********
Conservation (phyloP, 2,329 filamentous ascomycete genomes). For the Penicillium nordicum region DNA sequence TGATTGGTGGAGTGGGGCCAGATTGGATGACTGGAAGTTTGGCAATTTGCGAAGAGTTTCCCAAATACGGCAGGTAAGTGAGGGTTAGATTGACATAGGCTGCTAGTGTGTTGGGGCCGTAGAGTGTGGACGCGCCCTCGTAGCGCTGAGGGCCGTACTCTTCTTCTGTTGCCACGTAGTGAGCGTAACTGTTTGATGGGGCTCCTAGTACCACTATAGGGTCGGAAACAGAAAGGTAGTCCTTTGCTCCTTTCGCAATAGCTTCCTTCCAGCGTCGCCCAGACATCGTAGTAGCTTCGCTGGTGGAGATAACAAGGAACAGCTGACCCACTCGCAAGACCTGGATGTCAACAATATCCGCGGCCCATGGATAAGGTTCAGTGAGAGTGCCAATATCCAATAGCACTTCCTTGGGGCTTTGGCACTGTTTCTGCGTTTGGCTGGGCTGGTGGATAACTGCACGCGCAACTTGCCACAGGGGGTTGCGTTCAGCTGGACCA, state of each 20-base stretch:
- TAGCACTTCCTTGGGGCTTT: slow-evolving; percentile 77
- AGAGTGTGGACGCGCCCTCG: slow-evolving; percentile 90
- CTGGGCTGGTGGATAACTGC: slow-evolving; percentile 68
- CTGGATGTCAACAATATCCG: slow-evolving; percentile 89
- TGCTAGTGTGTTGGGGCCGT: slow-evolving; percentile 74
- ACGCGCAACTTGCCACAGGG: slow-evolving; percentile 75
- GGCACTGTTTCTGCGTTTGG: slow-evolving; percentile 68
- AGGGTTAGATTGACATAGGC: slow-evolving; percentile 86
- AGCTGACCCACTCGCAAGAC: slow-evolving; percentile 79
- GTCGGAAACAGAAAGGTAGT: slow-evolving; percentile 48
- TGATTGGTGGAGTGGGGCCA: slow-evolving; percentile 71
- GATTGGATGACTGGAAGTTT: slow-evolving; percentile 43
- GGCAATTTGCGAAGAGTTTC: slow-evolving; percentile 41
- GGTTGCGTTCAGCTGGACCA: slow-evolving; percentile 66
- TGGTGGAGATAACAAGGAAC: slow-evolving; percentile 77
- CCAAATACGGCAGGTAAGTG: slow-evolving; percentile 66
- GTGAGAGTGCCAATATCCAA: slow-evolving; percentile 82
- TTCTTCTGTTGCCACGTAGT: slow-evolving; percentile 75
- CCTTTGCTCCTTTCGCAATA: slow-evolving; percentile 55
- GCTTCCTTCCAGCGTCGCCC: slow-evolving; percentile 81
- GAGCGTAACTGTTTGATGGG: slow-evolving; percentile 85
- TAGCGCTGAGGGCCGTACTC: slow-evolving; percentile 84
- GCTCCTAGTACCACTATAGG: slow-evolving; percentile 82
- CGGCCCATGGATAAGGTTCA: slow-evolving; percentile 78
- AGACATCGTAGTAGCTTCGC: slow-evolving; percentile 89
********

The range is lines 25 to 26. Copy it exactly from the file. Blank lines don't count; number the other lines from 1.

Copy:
- CGGCCCATGGATAAGGTTCA: slow-evolving; percentile 78
- AGACATCGTAGTAGCTTCGC: slow-evolving; percentile 89